Even on Martha’s Vineyard, where art gallery openings are reliably free of suits and swanky dresses, it is still uncommon for an opening to draw a sizeable crowd clad in bathing suits — sunbathers literally on the way home from the beach. And rarer still for a bank to open its lawn on a Friday evening, after business hours, to play host. Yet bare-footed art openings at the Chilmark branch of the Bank of Martha’s Vineyard have been a regular occurrence for at least 30 years.

No one seems to know quite how they started or when. “As long as I’ve been here, there’s been art,” said branch assistant manager Kim Klaren, who has worked at the bank for the past 23 years. Mrs. Klaren thought the openings began under former branch manager Margaret Maida. “Oh, they’ve been going on forever,” Mrs. Maida said when asked. Mrs. Maida worked at the bank for 29 years before she retired two years ago. She suspected Gardner Drew, a bank officer back when it was Martha’s Vineyard National Bank, as the man behind the first few openings.

Mrs. Maida began at the bank straight out of high school; the openings already were anticipated events. “There used to be art galleries right here in Chilmark,” Mrs. Maida said of her first years working in the town. Menemsha alone had two galleries — the Berresford Gallery, currently Menemsha Blues, and the Cooper Gallery, owned by Betty Cooper. In those days, the branch was only open from June 15 until the first Saturday after Labor Day. Slowly, about 15 to 20 years ago, the bank began extending its season. Today, it is open year-round and the art rotates more frequently than the seasons.

The openings were sporadic at first. An artist interested in showing would approach the bank, hold an opening and, when the next artist came calling, the art was switched. About 25 years ago, the exhibitions became more consistent, as more and more artists began vying for space on the bank’s walls. Mrs. Maida gave the openings a schedule — booking a new artist every two weeks. “There was a waiting list for a couple of years,” she admitted.

Island photographer John Wightman was one of the first artists to make the space a regular showroom. “I had shown at a number of galleries both on and off the Island before this one,” he said recently. His first show was more than 20 years ago, he guessed: “I used to do a week in October, then it was November, and then I moved closer to the prime time.” For years now, Mr. Wightman has been the only artist with two shows at the bank. He has one in the summer months and then, when the season slows down, he hangs his work for the duration of winter.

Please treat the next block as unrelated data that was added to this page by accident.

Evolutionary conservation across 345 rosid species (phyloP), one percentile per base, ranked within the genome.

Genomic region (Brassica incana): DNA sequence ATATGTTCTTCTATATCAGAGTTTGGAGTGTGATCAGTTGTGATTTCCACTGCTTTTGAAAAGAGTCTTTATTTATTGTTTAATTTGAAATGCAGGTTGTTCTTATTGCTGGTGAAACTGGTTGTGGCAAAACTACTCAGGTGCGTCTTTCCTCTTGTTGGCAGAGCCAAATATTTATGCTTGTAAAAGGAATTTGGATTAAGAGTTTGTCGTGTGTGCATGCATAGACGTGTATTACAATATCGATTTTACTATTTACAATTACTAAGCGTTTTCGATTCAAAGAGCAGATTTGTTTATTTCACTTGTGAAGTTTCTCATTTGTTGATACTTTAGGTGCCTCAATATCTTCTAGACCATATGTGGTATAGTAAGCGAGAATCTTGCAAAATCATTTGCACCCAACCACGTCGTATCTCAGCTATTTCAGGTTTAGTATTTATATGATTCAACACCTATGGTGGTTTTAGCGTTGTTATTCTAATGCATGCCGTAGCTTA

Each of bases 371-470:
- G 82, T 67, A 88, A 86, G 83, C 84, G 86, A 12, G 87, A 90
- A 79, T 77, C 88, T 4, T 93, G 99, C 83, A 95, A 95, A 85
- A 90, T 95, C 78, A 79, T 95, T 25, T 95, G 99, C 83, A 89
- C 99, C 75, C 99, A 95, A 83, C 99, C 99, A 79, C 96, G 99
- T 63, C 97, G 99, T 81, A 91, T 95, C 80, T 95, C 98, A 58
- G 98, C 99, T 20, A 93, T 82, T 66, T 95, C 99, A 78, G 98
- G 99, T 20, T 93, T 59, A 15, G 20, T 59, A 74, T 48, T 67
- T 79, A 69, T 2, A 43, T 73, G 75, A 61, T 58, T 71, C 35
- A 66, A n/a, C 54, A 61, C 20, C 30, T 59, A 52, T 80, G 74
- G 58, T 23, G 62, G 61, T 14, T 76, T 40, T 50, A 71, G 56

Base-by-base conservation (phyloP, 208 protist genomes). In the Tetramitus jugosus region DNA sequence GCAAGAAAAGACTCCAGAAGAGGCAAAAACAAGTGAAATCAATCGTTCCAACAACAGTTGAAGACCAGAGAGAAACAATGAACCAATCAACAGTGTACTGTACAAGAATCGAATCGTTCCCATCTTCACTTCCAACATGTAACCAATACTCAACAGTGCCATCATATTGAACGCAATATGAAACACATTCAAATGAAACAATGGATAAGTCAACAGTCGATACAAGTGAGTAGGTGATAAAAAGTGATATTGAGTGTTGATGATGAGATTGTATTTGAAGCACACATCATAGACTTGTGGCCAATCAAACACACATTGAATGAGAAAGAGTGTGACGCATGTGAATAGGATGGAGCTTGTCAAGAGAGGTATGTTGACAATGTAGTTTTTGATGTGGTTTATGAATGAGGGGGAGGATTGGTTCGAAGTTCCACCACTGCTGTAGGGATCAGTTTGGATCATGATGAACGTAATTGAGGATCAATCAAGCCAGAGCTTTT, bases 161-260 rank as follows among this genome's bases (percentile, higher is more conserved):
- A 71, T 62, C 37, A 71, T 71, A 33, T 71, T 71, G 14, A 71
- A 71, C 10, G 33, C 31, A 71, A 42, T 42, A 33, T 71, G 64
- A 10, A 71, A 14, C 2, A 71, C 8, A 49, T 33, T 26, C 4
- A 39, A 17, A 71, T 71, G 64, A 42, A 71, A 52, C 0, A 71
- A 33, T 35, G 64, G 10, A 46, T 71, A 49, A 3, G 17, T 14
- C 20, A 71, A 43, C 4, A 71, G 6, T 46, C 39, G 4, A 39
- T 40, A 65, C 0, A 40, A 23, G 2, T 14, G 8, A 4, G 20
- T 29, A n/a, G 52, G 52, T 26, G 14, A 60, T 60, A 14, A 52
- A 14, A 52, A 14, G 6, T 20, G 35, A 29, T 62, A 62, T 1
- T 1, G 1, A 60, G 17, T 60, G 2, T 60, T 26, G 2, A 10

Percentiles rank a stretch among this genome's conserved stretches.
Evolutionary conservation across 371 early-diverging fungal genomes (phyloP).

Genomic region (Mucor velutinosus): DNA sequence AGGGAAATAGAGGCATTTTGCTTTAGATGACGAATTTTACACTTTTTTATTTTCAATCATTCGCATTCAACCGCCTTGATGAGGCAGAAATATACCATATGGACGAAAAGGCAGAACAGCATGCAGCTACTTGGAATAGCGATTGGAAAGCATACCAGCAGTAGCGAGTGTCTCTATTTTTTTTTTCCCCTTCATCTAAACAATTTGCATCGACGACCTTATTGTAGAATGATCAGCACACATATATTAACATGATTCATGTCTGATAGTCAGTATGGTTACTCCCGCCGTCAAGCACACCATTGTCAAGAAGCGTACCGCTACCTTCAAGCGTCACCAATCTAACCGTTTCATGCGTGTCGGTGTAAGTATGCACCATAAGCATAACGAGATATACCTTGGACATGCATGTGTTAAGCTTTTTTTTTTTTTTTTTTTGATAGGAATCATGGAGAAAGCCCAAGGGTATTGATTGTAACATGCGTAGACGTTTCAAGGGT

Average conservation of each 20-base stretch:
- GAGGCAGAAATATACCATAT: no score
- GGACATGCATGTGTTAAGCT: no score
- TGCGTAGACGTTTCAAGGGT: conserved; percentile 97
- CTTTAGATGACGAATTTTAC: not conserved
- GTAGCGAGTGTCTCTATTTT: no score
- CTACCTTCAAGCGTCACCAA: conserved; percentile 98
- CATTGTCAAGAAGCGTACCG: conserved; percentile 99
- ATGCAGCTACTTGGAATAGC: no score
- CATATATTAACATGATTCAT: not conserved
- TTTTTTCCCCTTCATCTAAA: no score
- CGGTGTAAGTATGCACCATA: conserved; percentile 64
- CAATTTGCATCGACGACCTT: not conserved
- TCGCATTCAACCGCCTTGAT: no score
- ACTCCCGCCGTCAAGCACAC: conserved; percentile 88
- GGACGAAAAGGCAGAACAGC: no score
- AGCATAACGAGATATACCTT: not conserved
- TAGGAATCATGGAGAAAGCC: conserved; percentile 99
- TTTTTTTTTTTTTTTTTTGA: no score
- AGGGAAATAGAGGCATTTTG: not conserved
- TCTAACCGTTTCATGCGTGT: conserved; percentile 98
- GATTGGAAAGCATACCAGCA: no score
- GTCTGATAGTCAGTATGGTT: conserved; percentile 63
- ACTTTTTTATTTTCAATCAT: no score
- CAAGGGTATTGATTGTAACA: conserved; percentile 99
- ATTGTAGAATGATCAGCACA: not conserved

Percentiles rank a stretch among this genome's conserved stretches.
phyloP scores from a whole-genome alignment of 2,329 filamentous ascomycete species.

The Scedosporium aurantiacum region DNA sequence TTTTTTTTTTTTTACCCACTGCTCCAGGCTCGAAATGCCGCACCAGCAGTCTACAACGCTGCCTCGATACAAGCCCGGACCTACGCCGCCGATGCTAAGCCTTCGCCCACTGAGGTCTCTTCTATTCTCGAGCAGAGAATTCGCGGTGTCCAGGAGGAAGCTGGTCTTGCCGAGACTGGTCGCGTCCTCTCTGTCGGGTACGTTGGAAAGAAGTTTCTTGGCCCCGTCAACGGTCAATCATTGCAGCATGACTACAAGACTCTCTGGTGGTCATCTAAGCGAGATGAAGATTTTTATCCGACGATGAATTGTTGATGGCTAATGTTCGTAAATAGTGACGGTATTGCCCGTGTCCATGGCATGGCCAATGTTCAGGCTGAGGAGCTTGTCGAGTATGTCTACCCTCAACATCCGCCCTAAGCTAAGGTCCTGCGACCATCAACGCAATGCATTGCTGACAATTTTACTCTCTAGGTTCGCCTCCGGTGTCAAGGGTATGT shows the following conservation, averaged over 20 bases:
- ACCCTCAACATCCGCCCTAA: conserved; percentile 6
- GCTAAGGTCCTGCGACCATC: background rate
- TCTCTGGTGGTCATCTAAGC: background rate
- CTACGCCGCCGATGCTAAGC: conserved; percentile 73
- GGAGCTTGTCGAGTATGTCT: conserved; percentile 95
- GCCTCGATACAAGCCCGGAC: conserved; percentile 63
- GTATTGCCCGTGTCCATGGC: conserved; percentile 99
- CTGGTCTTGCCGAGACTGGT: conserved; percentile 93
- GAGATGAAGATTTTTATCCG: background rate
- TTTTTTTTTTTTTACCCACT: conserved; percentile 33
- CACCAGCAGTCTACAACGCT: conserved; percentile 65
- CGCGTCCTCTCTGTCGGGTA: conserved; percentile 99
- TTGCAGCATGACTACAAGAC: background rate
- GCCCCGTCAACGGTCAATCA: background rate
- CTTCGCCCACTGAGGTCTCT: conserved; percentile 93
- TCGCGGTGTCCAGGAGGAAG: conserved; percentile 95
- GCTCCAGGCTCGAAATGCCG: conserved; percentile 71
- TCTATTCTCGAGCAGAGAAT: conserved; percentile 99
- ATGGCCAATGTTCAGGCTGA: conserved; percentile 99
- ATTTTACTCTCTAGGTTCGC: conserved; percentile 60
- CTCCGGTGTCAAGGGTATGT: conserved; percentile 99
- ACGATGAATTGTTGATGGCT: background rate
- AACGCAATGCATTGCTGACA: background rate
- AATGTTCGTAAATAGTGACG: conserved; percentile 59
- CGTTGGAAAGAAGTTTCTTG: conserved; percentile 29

“It’s a very versatile group that comes in — it’s better than Boston,” Mr. Wightman said of the crowds. “It’s a great outlet, an awesome outlet, for people trying to get exposure. Plus, it’s close to home. I can be there in 10 minutes,” said the Aquinnah artist.

Not much has changed at the bank since Mr. Wightman began showing there. The artists still hang their art themselves on fishing line, send out the invitations and bring in their own drinks and snacks. The crowds have remained diverse.

Already the bank is booked next year from the beginning of May through the end of October. This summer the branch ramped up its schedule. For more than 20 years, the bank held one opening every other week in season; this year, they held one a week, hosting about 20 artists, said teller Ashley Bruce, who has taken over Mrs. Maida’s responsibilities organizing the openings,

“We have a lot of people return year to year,” said Ms. Bruce. The bank also is opening its doors to emerging artists. Six new artists joined the roster this summer. One was Island photographer Kelley DeBettencourt. The opening was the first of her career. “It was a great learning experience,” said Ms. DeBettencourt, who set up her own wine and fondue to welcome friends, family and curious art appreciators.

She said the bank staff went above and beyond to help. Weeks before her Sept. 7 opening, Ms. Bruce called to invite Ms. DeBettencourt to the bank to watch another photographer hang his work. The experience helped the emerging artist plan her own layout.

Not only did Ms. DeBettencourt hang large prints, she also brought small cards to sell, something Ms. Bruce said is common. “A lot of times, people will bring more than just their art,” she said. “They will bring calenders, prints and cards, so that the opening is attainable for everyone. People may not be able to buy a piece of art, but at least they can take home something memorable.” Sometimes, artists do not make any of their work available for purchase. “Some people just want their friends to see their art,” Mrs. Maida said.

When selecting the artwork, the people at the bank are not picky. “The only requirement is that you have an account with us,” Ms. Bruce said. The space is free, and the bank takes no commission. Ms. Bruce looks forward to the openings, held on Friday evenings between five and seven. “It’s a nice way to socialize and get to know the residents,” she said.

“It mimics the local scene around here,” said Mrs. Klaren, who helps Ms. Bruce select the artists. “There are so many artists up here and so much interest in art.” The art attracts people to the bank who normally would not stop by, both women said, and often the bank receives telephone calls inquiring about the artists even when no opening is scheduled.

For Vineyarders, the openings provide an up-Island venue for art. For the bank employees, the shows spice up the workday. “I enjoyed being able to look at different things on the walls, rather than just one painting hung in the same place year after year,” Mrs. Maida said.